Many countries and states have fought outbreaks with lockdowns, which have managed to draw down Covid-19’s reproductive number. But as governments move toward reopening, they shouldn’t get complacent and forget the virus’s potential for superspreading.

“You can really go from thinking you’ve got things under control to having an out-of-control outbreak in a matter of a week,” Dr. Lloyd-Smith said.

Singapore’s health authorities earned praise early on for holding down the epidemic by carefully tracing cases of Covid-19. But they didn’t appreciate that huge dormitories where migrant workers lived were prime spots for superspreading events. Now they are wrestling with a resurgence of the virus.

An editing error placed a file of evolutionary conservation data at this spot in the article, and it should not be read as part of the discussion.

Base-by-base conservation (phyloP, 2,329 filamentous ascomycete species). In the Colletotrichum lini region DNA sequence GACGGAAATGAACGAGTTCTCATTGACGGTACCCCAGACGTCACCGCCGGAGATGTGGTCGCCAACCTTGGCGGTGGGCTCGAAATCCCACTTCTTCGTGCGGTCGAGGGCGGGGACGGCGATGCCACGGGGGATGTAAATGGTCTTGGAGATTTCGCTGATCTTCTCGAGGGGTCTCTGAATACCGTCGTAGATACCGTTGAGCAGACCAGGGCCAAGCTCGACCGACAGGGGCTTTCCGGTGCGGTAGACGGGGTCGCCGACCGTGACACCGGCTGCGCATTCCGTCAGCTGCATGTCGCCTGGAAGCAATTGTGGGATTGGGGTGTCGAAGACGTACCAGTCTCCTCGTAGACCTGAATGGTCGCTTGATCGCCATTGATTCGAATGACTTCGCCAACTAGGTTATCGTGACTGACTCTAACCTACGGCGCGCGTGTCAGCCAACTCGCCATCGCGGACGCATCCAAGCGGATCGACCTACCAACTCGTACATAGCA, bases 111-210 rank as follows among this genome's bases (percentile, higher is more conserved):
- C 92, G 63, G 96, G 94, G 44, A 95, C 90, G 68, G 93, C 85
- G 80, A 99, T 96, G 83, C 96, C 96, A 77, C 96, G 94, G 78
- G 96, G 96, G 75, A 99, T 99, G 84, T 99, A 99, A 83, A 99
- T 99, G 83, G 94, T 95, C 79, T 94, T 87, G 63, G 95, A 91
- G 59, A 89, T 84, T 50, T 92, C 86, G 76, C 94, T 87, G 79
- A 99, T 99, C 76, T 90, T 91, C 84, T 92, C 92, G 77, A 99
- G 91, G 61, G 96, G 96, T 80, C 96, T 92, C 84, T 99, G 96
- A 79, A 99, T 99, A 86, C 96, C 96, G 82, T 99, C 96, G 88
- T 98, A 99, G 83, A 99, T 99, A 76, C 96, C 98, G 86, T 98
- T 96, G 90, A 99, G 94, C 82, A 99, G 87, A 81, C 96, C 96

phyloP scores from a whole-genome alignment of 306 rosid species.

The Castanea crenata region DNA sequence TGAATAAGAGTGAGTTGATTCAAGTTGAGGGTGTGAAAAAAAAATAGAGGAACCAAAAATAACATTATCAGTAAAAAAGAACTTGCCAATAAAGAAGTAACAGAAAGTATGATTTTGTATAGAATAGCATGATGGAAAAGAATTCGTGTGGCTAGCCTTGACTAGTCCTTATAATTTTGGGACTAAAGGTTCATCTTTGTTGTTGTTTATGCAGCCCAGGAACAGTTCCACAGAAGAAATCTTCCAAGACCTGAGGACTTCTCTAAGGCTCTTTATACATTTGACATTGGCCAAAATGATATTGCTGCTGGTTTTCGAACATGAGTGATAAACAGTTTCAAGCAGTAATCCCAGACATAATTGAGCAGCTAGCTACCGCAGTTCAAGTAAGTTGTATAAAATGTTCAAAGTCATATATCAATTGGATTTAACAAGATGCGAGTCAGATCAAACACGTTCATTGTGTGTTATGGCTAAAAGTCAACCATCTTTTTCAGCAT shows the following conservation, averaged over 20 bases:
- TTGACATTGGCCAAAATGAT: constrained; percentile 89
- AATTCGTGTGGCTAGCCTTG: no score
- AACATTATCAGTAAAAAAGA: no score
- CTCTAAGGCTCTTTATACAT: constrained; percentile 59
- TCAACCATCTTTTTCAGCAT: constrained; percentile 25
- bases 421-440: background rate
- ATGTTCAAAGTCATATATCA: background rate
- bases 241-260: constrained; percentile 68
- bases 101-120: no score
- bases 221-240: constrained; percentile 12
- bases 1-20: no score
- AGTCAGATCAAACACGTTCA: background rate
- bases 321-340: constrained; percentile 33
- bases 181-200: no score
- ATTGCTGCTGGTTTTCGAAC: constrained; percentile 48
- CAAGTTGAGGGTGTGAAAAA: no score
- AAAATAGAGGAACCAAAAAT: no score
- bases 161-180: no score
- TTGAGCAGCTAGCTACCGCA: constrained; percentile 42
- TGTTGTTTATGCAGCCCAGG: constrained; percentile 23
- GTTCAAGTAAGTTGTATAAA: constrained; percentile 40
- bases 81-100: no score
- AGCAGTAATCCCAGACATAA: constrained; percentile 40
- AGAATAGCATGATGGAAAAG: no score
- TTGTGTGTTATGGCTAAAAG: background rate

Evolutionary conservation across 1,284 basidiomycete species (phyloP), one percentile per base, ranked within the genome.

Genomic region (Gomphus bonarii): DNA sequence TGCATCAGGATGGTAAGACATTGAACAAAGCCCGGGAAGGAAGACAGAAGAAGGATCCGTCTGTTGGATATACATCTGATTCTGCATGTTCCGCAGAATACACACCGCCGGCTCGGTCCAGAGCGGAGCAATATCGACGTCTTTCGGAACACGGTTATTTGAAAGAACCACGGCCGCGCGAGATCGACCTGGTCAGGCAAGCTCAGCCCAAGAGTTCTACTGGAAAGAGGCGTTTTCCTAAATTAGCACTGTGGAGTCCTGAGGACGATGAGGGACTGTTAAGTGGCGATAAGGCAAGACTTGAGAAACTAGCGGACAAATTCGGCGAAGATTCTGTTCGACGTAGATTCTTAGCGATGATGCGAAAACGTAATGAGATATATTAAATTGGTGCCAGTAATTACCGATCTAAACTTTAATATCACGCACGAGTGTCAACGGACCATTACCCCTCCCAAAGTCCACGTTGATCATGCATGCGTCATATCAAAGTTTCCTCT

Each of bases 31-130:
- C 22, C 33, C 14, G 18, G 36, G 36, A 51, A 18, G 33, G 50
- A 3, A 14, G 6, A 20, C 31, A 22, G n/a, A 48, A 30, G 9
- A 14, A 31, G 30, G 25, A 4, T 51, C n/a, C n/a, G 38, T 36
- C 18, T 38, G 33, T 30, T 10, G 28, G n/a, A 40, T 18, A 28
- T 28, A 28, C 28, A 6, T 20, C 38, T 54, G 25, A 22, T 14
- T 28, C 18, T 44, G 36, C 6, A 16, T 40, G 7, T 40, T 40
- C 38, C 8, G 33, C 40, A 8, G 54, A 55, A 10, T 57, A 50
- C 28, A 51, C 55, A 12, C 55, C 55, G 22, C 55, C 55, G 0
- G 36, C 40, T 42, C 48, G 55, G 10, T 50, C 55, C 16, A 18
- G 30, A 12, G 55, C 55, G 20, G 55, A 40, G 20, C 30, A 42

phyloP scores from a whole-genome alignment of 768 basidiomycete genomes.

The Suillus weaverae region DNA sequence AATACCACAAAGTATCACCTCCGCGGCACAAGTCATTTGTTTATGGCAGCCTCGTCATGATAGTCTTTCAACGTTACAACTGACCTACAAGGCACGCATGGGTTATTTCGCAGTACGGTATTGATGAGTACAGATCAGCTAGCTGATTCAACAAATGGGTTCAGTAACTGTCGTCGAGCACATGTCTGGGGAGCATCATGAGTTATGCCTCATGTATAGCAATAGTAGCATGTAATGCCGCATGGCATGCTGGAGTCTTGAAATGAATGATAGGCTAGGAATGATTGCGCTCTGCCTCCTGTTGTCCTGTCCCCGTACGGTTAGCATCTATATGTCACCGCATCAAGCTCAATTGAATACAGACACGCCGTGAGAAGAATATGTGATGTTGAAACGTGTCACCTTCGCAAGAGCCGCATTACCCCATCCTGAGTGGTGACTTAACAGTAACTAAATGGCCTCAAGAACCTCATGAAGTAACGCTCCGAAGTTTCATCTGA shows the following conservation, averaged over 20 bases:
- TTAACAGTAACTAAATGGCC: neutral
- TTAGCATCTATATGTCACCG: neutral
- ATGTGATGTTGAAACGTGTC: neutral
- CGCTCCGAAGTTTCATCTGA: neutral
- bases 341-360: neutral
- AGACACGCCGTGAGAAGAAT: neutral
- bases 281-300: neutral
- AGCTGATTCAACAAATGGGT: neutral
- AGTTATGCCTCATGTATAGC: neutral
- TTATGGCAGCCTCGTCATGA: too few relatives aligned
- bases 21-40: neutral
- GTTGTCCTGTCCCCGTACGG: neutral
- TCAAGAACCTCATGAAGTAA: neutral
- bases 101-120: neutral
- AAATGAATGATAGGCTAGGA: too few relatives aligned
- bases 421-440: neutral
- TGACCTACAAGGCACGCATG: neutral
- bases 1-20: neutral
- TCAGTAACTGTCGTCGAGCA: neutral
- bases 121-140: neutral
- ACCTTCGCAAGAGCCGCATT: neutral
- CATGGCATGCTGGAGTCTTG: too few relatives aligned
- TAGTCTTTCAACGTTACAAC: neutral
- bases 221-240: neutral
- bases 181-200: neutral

On the other hand, knowing that Covid-19 is a superspreading pandemic could be a good thing. “It bodes well for control,” Dr. Nelson said.

Since most transmission happens only in a small number of similar situations, it may be possible to come up with smart strategies to stop them from happening. It may be possible to avoid crippling, across-the-board lockdowns by targeting the superspreading events.

“By curbing the activities in quite a small proportion of our life, we could actually reduce most of the risk,” said Dr. Kucharski.

loading...


Source link
(Visited 1 times, 1 visits today)

Related posts:

Brexit talks resume in London after tough week in Brussels
France's new Prime Minister Jean Castex to unveil reshuffled cabinet
Australia closes state border for first time in 100 years to stop spread of Covid-19
Desperate search for survivors as dozens feared dead in southwest Japan floods